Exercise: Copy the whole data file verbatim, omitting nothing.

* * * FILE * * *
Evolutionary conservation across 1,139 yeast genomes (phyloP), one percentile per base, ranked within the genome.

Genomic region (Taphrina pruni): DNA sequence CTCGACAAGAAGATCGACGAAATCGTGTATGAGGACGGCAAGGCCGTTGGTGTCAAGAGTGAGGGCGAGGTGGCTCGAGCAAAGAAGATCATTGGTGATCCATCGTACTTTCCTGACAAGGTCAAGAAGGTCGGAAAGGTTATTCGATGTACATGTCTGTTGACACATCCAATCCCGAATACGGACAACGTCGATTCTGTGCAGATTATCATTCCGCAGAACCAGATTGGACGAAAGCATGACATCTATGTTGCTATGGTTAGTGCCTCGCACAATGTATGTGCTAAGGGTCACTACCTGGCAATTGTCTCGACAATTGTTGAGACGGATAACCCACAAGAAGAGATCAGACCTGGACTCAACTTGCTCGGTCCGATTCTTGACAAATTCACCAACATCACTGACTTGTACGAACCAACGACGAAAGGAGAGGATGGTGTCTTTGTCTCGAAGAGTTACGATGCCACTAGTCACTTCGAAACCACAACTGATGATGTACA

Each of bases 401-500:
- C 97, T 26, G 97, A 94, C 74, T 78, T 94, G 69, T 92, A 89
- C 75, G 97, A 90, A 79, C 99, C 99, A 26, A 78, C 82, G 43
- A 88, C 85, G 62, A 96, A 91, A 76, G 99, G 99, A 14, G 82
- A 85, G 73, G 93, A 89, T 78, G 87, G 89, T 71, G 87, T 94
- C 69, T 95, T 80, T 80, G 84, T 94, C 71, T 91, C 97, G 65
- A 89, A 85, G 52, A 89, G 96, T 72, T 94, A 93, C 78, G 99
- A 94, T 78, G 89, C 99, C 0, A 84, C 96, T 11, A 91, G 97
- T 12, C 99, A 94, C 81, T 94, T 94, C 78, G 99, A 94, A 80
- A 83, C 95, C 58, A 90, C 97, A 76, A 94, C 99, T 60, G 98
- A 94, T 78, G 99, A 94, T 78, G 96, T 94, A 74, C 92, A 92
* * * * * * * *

Evolutionary conservation across 1,139 yeast genomes (phyloP), one percentile per base, ranked within the genome.

Genomic region (Taphrina pruni): DNA sequence CTCGACAAGAAGATCGACGAAATCGTGTATGAGGACGGCAAGGCCGTTGGTGTCAAGAGTGAGGGCGAGGTGGCTCGAGCAAAGAAGATCATTGGTGATCCATCGTACTTTCCTGACAAGGTCAAGAAGGTCGGAAAGGTTATTCGATGTACATGTCTGTTGACACATCCAATCCCGAATACGGACAACGTCGATTCTGTGCAGATTATCATTCCGCAGAACCAGATTGGACGAAAGCATGACATCTATGTTGCTATGGTTAGTGCCTCGCACAATGTATGTGCTAAGGGTCACTACCTGGCAATTGTCTCGACAATTGTTGAGACGGATAACCCACAAGAAGAGATCAGACCTGGACTCAACTTGCTCGGTCCGATTCTTGACAAATTCACCAACATCACTGACTTGTACGAACCAACGACGAAAGGAGAGGATGGTGTCTTTGTCTCGAAGAGTTACGATGCCACTAGTCACTTCGAAACCACAACTGATGATGTACA

Each of bases 401-500:
- C 97, T 26, G 97, A 94, C 74, T 78, T 94, G 69, T 92, A 89
- C 75, G 97, A 90, A 79, C 99, C 99, A 26, A 78, C 82, G 43
- A 88, C 85, G 62, A 96, A 91, A 76, G 99, G 99, A 14, G 82
- A 85, G 73, G 93, A 89, T 78, G 87, G 89, T 71, G 87, T 94
- C 69, T 95, T 80, T 80, G 84, T 94, C 71, T 91, C 97, G 65
- A 89, A 85, G 52, A 89, G 96, T 72, T 94, A 93, C 78, G 99
- A 94, T 78, G 89, C 99, C 0, A 84, C 96, T 11, A 91, G 97
- T 12, C 99, A 94, C 81, T 94, T 94, C 78, G 99, A 94, A 80
- A 83, C 95, C 58, A 90, C 97, A 76, A 94, C 99, T 60, G 98
- A 94, T 78, G 99, A 94, T 78, G 96, T 94, A 74, C 92, A 92